Building the right team
An article that from a "start up website"...basic but has a few truths for the ealrystage entreprneur, the early lesson that we need learn very quickly when the company is growing is that of we are not superman/woman...and if you want to grow fast you need to get a team that you trust in place quickly...
Being a jack of all trades is a phrase often associated with starting up and then running a small business. This works so far as being the decision maker, creative input and tea maker but what happens when you come up against an area you can't handle - we're not all salesmen, for example.
This is the point where you are forced to acknowledge that although it's entirely your business, you can't do everything. That's the hard part. The easy (or easier) bit is then building up the expertise you need around you without having to employ leagues of people you can't afford.
You need an extended, partly virtual, team.
Company and marketplace
The first thing is to identify what skills and experience your company needs to grow and make it a success. Only once you know this can you start to work out where your team is strong, where it is lacking and how to rectify this.
- If you haven't already done so in you business plan, define the exact nature of your product or service and its marketplace and how to recognise the problems of that market.
This doesn't have to be complicated, simply testing at a local level to see how your company fits in can be your first step:
Sophie Brown runs Marmalade Cards in Cambridge, "I started by trying different designs in different local outlets - testing what sells in the post office, the pub or the shop. This helped me build up a basic range." She basically got to grips with what her market would accept and what it wouldn't.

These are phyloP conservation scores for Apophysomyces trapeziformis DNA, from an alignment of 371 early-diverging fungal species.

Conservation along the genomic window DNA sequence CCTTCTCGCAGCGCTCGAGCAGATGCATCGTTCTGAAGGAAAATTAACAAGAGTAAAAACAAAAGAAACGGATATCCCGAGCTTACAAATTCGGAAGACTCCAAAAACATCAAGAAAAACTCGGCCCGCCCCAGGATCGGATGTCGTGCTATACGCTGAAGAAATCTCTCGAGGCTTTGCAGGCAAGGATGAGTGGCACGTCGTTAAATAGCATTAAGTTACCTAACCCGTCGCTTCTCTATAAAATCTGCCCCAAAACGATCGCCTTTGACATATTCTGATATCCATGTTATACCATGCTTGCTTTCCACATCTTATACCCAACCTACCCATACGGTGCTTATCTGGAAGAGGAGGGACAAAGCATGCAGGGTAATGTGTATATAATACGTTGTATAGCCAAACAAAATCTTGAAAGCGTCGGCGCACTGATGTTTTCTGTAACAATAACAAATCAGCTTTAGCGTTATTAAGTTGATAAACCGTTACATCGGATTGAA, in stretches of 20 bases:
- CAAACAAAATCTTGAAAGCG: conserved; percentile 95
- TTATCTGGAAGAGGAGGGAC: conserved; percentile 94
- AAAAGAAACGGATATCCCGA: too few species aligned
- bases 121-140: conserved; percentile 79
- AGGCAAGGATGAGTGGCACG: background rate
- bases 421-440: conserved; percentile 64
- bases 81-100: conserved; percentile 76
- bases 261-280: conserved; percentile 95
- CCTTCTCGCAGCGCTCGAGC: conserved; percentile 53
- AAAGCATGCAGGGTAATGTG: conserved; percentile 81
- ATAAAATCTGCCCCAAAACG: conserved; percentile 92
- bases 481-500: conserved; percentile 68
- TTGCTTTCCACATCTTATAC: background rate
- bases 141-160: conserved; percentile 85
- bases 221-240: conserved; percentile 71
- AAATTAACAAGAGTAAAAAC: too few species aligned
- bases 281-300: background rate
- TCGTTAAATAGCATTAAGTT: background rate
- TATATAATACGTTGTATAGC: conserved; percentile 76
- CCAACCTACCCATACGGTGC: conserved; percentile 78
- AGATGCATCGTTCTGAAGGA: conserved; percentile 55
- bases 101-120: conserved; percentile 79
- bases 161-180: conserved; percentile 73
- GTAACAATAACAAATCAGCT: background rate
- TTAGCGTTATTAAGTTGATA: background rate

Brian Steel at Business Link Berkshire and Wiltshire has four key questions, which can help in identifying areas for improvement:
- What does the company do well?
- What does it do badly?
- What it needs to start doing?
- What it needs to stop doing?
All this might seem rather theoretical but if you put it in context of customer service, advertising, growth, product range and so on you'll build up a picture of areas to address.
What are your strengths?
This is the part where you identify where you can reasonably manage without the expertise of others by relying on your own resources. In some ways this is the most important stage.
"The areas that the business plan shys away from are often the areas where the problems are," says Jon Howes of chip design company NEuW. "For example, there might not be a proper marketing plan or the financial side might be weak."
It's a variation on facing your fears but the whole point is that you don't have to face them on your own, these are the areas to seek help. It will also equally show you where your strengths are.
"It's vital to be strictly honest about your strengths and weaknesses," agrees Brian Steel. "And it should be an ongoing process, continuous improvement comes through continuous monitoring."
Practically speaking, you can learn to market your own product - after all you are the expert on it - you can run the office and develop new custom. But if for example on top of this you are spending far too much time struggling to balance the books when you don't have a head for figures, it's time to pay someone else to do this. It won't be a full time job and the time saved will be worth the money.